Choosing how to compareEdit
import Data.Char (toUpper) insensitive string1 string2 = compare (map toUpper string1) (map toUpper string2)
Instead of comparing the two strings directly, we compare the all uppercase version. The order of the original two strings is then based on the order of the uppercase versions.
Higher-Order Functions and TypesEdit
(Challenging) The following exercise combines what you have learned about higher order functions, recursion and I/O. We are going to recreate what is known in imperative languages as a for loop. Implement a function
for :: a -> (a -> Bool) -> (a -> a) -> (a -> IO ()) -> IO () for i p f job = -- ???
An example of how this function would be used might be
for 1 (<10) (+1) print
which prints the numbers 1 to 9 on the screen.
The desired behaviour of
Some more challenging exercises you could try
1. A for loop in Haskell:
for :: a -> (a -> Bool) -> (a -> a) -> (a -> IO ()) -> IO () for i p f job = if p i then do job i for (f i) p f job else return ()
*Main> for 0 (<3) (+1) (print) 0 1 2
for i p f job is an
IO action built recursively. At the beginning of each recursive step, the boolean
p i is checked. The base case, reached when
p i is
False, the result is the do-nothing action,
return (). In the recursive case, the result is an action consisting of
job i followed by
for called with
f i instead of
i and with the same function arguments as before.
1. The naïve solution,
map print [1..10], would not work. The type of
map print [1..10] is
[IO String], a list of actions. There is nothing wrong with that per se, as actions are Haskell values like any others. However, a list of actions is not an action, and so it cannot e.g. be put in an
IO do-block and executed through
sequenceIO :: [IO a] -> IO [a] sequenceIO  = return  sequenceIO (a:as) = do v <- a -- runs the first action; binds the result to v. vs <- sequenceIO as -- recursive call; binds the other results to vs. return (v : vs) -- returns all results.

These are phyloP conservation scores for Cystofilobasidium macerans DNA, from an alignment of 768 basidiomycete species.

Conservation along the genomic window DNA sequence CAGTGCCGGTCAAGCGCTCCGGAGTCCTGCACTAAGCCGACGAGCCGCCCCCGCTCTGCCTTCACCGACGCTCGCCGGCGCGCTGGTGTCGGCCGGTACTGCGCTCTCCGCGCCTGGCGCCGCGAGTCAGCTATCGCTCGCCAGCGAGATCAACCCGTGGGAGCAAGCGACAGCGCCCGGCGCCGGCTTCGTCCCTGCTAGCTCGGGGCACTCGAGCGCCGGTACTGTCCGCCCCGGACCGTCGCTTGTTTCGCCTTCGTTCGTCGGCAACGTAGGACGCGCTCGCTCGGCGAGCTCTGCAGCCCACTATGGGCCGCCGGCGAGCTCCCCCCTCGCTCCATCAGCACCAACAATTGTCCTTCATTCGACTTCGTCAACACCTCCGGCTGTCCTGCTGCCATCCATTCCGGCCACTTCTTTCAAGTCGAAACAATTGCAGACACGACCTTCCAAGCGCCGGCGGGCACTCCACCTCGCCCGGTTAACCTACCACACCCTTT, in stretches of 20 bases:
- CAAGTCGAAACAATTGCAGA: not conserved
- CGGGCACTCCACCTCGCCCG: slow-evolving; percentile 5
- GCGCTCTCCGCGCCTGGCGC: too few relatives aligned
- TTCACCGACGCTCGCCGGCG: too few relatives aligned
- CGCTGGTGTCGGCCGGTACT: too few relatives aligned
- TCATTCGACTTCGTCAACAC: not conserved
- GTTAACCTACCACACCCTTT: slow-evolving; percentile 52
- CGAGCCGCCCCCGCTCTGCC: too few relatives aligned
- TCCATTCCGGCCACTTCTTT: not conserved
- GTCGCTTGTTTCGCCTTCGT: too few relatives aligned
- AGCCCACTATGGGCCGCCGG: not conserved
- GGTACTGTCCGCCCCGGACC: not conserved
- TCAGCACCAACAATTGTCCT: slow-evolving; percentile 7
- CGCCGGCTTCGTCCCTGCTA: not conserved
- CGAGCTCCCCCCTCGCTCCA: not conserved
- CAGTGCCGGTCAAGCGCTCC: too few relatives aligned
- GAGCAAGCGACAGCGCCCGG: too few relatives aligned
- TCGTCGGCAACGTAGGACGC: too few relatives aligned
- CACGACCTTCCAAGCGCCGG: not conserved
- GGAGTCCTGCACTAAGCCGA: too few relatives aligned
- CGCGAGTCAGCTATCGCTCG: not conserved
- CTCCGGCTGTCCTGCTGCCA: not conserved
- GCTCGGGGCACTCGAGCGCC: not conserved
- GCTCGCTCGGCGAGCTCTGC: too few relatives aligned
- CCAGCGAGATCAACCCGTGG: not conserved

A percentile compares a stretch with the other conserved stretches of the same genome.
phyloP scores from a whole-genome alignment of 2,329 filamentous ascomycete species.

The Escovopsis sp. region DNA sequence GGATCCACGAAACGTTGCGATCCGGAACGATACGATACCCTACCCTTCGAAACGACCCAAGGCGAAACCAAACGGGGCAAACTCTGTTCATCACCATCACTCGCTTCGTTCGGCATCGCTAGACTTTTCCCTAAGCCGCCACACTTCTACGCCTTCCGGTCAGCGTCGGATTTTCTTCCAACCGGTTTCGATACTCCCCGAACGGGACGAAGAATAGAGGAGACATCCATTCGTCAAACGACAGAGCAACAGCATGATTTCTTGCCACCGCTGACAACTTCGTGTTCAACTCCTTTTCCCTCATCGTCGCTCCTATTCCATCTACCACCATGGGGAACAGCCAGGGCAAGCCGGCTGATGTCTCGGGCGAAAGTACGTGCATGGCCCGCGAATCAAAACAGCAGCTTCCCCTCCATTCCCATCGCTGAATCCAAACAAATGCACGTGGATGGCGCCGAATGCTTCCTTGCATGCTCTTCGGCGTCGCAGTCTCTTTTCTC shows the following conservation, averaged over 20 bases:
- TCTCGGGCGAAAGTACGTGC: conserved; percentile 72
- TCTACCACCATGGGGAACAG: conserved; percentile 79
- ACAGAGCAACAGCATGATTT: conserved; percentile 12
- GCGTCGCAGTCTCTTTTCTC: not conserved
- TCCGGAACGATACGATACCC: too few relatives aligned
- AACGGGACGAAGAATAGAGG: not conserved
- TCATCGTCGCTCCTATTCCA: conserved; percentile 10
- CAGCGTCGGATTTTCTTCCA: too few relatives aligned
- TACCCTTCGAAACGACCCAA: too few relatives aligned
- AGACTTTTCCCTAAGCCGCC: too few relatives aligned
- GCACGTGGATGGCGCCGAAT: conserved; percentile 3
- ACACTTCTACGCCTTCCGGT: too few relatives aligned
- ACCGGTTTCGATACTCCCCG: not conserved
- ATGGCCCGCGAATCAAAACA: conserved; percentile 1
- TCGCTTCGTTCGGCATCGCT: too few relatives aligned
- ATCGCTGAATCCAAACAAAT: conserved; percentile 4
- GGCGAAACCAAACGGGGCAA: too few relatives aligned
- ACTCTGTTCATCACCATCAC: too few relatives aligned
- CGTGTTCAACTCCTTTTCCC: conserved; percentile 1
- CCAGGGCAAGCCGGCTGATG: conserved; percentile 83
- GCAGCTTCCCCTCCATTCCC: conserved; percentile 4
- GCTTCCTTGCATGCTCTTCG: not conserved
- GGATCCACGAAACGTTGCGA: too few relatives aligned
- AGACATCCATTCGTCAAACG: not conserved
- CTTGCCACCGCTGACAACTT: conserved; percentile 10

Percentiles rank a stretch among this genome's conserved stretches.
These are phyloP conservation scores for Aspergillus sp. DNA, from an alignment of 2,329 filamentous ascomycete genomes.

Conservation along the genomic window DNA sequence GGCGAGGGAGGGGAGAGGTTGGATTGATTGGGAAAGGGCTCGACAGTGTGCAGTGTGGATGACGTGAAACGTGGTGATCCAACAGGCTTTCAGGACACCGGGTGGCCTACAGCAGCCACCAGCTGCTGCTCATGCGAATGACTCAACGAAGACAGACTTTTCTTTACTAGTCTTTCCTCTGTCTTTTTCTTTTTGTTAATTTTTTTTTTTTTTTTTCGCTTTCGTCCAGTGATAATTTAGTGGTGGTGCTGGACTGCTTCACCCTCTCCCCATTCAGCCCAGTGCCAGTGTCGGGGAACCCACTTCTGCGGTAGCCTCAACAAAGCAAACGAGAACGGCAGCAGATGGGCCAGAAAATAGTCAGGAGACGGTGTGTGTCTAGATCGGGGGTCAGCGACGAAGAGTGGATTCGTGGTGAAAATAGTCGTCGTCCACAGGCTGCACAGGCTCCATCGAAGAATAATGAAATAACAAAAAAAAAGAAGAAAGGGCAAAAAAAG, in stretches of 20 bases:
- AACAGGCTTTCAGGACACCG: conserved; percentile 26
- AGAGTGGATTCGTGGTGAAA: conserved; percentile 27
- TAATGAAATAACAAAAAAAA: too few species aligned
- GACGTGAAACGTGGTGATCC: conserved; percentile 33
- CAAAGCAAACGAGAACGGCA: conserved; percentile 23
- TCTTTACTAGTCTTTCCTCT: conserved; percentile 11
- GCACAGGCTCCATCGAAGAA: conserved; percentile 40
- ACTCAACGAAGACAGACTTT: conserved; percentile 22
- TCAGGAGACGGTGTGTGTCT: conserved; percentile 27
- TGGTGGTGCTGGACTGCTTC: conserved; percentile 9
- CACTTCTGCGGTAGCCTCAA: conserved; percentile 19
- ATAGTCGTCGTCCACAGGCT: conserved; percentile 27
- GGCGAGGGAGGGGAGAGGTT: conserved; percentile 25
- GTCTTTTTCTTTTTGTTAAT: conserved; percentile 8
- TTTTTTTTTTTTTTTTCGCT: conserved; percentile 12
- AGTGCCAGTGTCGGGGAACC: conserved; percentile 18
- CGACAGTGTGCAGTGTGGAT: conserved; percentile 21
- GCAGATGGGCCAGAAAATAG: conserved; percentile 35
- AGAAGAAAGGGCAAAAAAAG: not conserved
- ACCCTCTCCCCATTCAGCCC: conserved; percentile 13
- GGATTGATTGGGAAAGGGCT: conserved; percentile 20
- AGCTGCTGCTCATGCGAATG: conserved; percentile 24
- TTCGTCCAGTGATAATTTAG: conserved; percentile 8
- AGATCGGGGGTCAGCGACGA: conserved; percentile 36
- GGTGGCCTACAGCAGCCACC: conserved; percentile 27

mapIO :: (a -> IO b) -> [a] -> IO [b] mapIO f  = return  mapIO f (x:xs) = do y <- f x ys <- mapIO f xs return (y : ys)
mapIO can be implemented in terms of
mapIO :: (a -> IO b) -> [a] -> IO [b] mapIO f xs = sequenceIO (map f xs)
myUncurry :: (a -> b -> c) -> (a, b) -> c myUncurry f (x, y) = f x y myCurry :: ((a, b) -> c) -> a -> b -> c myCurry f x y = f (x, y) myConst :: a -> b -> a myConst x _ = x
A stylistic alternative is using lambdas to emphasise that a function is being returned. If you ever get confused while trying to implement a function-returning function, doing that might make it easier to see what the implementation should be.
myUncurry :: (a -> b -> c) -> ((a, b) -> c) myUncurry f = \(x, y) -> f x y myCurry :: ((a, b) -> c) -> (a -> b -> c) myCurry f = \x y -> f (x, y) myConst :: a -> (b -> a) myConst x = \_ -> x
uncurry constpasses the elements of a pair to
const, in order. As
constalways returns its first argument,
uncurry constreturns the first element of the pair; in other words, it is
fst, which returns the first element of a pair, into a function of two arguments which returns the first one; therefore,
curry fstis equivalent to
uncurryare inverses (that is, they undo each other;
curry . uncurryamounts to
id), and so if
fstit is evident that
- A third approach is noting that, given the types of
curry fstis an
a -> b -> afunction. The only possible function with this type is
curry fstmust be equivalent to it.
swap, given a pair, produces a pair with swapped elements.
curry swap, therefore, takes two arguments and pair them in swapped order; it is equivalent to
All of the above answers can be rigorously checked by expanding and substituting definitions. Here is how it is done in the first case; we suggest you try it with the other two.